Saturday, April 14, 2012

Embroidery styles of India

After weaving of a fabric comes the additional adornments in the form of embroidery, sequins, tassels and other such trimmings. The art of embroidery involves the use of needles and thread or yarn to create intricate designs on cloth. Here are some embroidery styles from India, that you can incorporate on your wedding wear!

Phulkari – This handicraft originated in Punjab and literally means “flower working”. The darn stitch is skillfully used on natural khadi to create motifs horizontally, vertically or diagonally across the fabric.

The main characteristic of Phulkari embroidery is the darn stitch used on the wrong side of the fabric with the design taking shape on the front. Chaddar, Bagh and chope are three types of phulkari work. The “Chope” is a red colored dupatta with phulkari embroidery done only along the edges and is presented to the bride as part of the wedding ceremony. 

The “Chaddar” or “Suber” is a red shawl used by the bride during her pheras and has 4 motifs embroidered in each corner and one in the centre of the shawl. A fabric entirely covered in phulkari work is called a “Bagh”.

Chikankari – Lucknowi Chikankari kurtas are very famous worldwide and are a must have in a bridal trousseau. In this style, the pattern is first block printed on the fabric, after which the lines are filled with colorful threads. 

These designs are usually crafted on light weight fabrics such as cotton, linen, georgette and chiffons giving it a lacy, breezy feel. Intricate filigrees and floral patterns impart a delicate quality to these designs.

Kantha – This art form is native to West Bengal and stems from a necessity more than a hobby. Originally, Kontha, the Sanskrit work for rags, essentially involved recycling of old, worn out silk and muslin cloths which were arranged in layers and thread obtained from old sari borders is used to stitch the layers. The embroidery consists of a basic thread sewn in simple running stitches to produce intricate and beautiful designs. Apart from sarees and dress materials, the Kantha embroidery can also be seen on bed covers, table line, wall hangings, upholstery and curtains.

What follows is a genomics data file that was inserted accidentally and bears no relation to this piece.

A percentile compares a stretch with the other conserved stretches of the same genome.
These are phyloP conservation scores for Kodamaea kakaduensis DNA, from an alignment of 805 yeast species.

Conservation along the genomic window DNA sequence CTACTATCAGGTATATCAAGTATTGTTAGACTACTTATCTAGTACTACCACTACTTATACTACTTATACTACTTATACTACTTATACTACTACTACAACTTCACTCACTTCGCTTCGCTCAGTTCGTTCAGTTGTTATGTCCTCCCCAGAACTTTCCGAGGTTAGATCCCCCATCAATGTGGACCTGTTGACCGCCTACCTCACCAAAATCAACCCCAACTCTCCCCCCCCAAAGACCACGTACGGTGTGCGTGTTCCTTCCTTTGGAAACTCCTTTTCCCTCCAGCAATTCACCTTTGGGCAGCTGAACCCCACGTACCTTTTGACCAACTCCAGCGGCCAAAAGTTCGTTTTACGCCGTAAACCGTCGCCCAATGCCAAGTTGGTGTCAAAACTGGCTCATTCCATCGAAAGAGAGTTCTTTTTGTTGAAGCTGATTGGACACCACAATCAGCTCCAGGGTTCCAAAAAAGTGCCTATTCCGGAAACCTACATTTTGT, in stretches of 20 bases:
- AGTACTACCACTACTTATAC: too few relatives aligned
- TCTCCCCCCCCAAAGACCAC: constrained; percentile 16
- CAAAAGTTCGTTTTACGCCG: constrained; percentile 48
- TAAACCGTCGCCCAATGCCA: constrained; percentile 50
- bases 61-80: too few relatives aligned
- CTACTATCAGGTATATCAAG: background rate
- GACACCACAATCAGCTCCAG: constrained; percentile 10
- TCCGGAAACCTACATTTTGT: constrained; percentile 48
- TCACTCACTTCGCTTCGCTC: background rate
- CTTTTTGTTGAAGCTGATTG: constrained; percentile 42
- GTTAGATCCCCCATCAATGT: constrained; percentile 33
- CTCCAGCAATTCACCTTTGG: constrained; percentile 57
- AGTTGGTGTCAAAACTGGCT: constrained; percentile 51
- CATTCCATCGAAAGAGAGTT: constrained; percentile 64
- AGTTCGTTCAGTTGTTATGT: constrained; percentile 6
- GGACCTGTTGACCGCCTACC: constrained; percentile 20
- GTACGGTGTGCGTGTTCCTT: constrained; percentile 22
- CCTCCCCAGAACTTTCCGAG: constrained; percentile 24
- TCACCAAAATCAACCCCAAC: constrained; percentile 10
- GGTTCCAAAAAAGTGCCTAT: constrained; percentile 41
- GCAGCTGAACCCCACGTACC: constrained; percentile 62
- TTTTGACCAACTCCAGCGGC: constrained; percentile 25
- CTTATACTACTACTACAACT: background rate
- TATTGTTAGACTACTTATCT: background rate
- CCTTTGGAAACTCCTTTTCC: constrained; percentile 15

Zardosi – Zardosi literally means “sewing with gold” and is originally a Persian art form. It involves creating designs with gold, silver and colorful metal threads. Lehengas and saris with intricate and heavy zardosi work look stunning and are a popular choice for bridal wear

The effect of this embroidery is enhanced by the use of sequins, stones, glass and metallic beads, brocades and motifs. These fabrics are generally very expensive due to the intricate work and use of gold and silver zari.

Mirror work – The embroidery of Rajasthan and Gujarat, displays a distinctive use of colorful threads, appliqu├ęs and mirror work. In this style, small mirrors or reflective material are incorporated into the design and are held in placeby a framework of stitches sewn around it.

This form of embroidery is versatile and is found on purses, accessories, wall hangings, home furnishings and other decorative items.

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